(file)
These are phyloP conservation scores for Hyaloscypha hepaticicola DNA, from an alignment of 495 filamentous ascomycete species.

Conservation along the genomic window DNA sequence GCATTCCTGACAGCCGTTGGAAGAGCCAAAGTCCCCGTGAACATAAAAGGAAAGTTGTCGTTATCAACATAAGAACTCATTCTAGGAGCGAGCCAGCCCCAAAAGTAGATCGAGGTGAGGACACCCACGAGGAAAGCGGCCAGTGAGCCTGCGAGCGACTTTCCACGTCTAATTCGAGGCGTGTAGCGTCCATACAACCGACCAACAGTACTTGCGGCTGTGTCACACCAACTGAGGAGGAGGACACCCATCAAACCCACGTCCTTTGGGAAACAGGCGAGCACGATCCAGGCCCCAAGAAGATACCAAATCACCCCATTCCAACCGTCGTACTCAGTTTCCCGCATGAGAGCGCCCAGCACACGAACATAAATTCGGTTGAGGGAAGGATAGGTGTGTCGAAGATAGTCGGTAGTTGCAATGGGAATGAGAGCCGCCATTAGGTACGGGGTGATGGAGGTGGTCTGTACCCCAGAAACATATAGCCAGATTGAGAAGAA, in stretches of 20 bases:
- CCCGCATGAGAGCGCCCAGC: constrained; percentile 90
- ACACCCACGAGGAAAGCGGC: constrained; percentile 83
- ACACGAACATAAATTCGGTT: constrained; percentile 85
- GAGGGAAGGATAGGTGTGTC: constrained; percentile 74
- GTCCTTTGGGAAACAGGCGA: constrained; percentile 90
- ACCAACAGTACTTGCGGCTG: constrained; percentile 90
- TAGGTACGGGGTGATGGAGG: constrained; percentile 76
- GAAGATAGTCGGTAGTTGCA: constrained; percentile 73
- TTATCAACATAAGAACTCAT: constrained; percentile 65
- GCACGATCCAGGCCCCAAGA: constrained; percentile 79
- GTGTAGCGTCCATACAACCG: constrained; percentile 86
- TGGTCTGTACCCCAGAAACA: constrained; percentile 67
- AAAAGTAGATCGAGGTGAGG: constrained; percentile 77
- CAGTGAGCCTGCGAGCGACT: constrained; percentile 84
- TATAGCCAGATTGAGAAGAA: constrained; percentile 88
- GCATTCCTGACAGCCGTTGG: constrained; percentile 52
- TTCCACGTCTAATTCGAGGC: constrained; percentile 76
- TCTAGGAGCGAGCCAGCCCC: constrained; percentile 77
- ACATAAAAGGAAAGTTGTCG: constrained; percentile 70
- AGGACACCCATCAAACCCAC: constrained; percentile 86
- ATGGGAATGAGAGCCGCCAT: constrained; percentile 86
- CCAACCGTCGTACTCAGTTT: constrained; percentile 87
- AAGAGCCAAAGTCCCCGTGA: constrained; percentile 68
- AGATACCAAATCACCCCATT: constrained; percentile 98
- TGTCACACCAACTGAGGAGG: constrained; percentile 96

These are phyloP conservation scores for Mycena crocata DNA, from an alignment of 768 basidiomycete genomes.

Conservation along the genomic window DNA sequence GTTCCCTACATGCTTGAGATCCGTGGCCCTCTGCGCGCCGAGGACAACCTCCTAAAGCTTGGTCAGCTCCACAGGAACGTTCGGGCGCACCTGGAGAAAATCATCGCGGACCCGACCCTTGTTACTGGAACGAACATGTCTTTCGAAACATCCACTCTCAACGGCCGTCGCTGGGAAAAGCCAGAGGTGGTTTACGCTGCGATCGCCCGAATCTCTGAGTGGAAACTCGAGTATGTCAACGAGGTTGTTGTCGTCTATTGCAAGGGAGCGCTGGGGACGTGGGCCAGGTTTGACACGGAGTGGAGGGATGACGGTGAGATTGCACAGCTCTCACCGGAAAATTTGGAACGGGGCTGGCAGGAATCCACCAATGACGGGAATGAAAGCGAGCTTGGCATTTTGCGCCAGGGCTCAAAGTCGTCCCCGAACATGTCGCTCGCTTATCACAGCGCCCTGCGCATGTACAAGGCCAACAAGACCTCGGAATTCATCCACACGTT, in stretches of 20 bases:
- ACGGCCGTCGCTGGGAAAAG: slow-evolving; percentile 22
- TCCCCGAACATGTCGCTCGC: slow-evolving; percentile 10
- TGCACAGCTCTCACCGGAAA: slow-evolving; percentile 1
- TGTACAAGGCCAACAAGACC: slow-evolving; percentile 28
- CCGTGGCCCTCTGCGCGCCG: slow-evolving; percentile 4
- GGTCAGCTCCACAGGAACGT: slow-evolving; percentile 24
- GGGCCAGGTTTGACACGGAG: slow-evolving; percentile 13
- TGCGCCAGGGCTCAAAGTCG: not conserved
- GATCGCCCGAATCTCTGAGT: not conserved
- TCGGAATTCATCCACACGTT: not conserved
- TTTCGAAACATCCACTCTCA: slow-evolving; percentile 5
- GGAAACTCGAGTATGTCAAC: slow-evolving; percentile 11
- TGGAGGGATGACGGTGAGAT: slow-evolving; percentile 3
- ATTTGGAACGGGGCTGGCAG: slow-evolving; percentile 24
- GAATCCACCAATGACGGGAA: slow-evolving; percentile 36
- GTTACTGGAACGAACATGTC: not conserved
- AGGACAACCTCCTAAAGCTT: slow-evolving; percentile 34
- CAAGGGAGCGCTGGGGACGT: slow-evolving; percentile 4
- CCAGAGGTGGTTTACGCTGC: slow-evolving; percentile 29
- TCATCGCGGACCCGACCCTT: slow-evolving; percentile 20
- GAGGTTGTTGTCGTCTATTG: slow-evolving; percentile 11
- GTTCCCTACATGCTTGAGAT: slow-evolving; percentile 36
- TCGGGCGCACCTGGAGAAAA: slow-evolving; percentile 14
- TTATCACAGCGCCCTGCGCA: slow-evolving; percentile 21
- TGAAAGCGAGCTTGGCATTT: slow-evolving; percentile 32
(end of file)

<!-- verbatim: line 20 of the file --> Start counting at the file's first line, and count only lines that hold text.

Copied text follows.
- TCTAGGAGCGAGCCAGCCCC: constrained; percentile 77